In almost every industry, new entrants are constantly facing an uphill climb to take market share away from established players. Companies entering the Software-as-a-Service (SaaS) space can count on having additional challenges, according to a new report by Tier1 Research.
Right now, there are more than 150 on-demand CRM providers, Tier1 discovered, a category that is viewed as a typical starting point for the SaaS space.
“A lot of these firms won’t be around two to three years from now,” Michael Mankowski, Tier1 senior analyst and author of the report, told CRM Buyer.
The companies will face the typical challenges any start up does, he added, stating, “Because their revenues are earned on a subscription model, it takes a while to break even on infrastructure and other investments.”
For instance, “when you are selling licenses and maintenance contracts, you can win a few big-hitter contracts, such as a 50,000-seat deal,” Mankowski explained.
Subscription vs. Contract
The subscription model, by contrast, doesn’t lend itself to such large contracts, he noted. Rather, it is a slow and steady buildup of clients.
As an SaaS provider, “you might land a deal with 500 seats but because revenues are monthly, you won’t break even until, say, six months down the road,” Mankowski stated.
Also, the number of seats young SaaS companies land in any one deal tend to be small at the beginning, he said.
“In 1999, Salesforce.com’s first customer had 10 seats,” Mankowski claimed.
Plotting a Course
That hasn’t stopped new companies from setting up shop. In order to be competitive, such companies rely on a range of strategies from targeting an industry niche or certain sized company, to building its own products on open source.
Visitar, a provider of customer interaction management software that launched last March, differentiates itself in a number of ways, Hank Barnes, the company’s vice president of products and marketing, told CRM Buyer. These strategies include targeting the smallest companies, aggressively building out its reseller and VAR (value-added reseller) channel and pricing its product at the low end of the market.
“Right now we are pursuing small businesses with two or three people doing the sales. Eventually we will increase our focus to 100 plus but we will always be in the SMB market,” he commented.
Also, its channel resellers can white label Visitar to better reach the local markets, Barnes continued. “The channel is a big part of our strategy,” he said.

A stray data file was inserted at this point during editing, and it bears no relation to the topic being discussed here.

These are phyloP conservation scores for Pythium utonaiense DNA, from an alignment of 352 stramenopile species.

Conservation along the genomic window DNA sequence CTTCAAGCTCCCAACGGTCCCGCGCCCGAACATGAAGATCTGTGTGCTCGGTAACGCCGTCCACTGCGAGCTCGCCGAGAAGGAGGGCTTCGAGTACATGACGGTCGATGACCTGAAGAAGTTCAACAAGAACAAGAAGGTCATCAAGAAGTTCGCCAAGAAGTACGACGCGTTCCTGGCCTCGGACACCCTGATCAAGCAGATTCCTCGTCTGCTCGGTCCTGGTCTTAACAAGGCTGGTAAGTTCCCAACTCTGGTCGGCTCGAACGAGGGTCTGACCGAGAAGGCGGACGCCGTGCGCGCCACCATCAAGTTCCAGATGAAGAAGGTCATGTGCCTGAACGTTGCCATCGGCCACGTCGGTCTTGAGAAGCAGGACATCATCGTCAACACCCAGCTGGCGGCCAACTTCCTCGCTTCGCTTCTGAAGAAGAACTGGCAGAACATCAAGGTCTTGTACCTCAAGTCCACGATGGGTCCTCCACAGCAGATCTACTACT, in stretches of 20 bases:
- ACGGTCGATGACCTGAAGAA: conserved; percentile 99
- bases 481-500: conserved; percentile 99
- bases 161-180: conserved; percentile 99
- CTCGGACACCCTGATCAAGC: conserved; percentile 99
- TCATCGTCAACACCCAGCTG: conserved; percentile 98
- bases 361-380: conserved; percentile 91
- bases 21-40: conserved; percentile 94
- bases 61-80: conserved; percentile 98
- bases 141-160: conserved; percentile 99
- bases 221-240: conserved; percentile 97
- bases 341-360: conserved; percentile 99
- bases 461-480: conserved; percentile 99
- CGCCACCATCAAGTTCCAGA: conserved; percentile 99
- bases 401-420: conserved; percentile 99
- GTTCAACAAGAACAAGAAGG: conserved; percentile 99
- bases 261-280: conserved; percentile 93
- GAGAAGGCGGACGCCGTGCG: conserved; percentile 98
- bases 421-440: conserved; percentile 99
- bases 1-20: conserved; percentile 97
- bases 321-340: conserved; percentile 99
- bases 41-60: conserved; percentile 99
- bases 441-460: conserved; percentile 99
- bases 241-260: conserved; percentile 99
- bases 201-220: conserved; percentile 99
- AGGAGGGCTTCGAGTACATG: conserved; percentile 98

Currently, the firm has seven resellers selling the application with about half a dozen ready to come on board, Barnes noted. The firm has 500 users and Barnes hopes to have increased that number by a factor of ten or more by the end of the year.
A Focus on Costs
Visitar is also keeping its price point low — US$55 per seat. Typically such applications — whether they are on-premise or delivered on-demand — are more expensive because of the computer-telephony piece and integration issues. Visitar, however, has been developed to avoid these additional costs, Barnes stated.
“We have built an application that acts like a site survey for users,” he said.
Users answer a series of questions when setting up the application — such as whether the service rep is to receive case information when a call comes in or not — and then the company configures the back end appropriately.
FiveRuns, a provider of hosted systems management, focused on its own development costs to remain competitive.
“We have built a technology stack that is very cost effective because we used open source software,” the firm’s CEO Steven Smith told CRM Buyer.
At the same time, the company also invested heavily on the product’s user interface. “We brought in graphical designers to structure the page navigation, workflow and so on. We took a cue from the Mac to build a crisp, intuitive and powerful interface,” he stated.
In operation for one quarter, FiveRuns has acquired seven customers. “We’ve been pretty pleased with the traction thus far,” Smith concluded.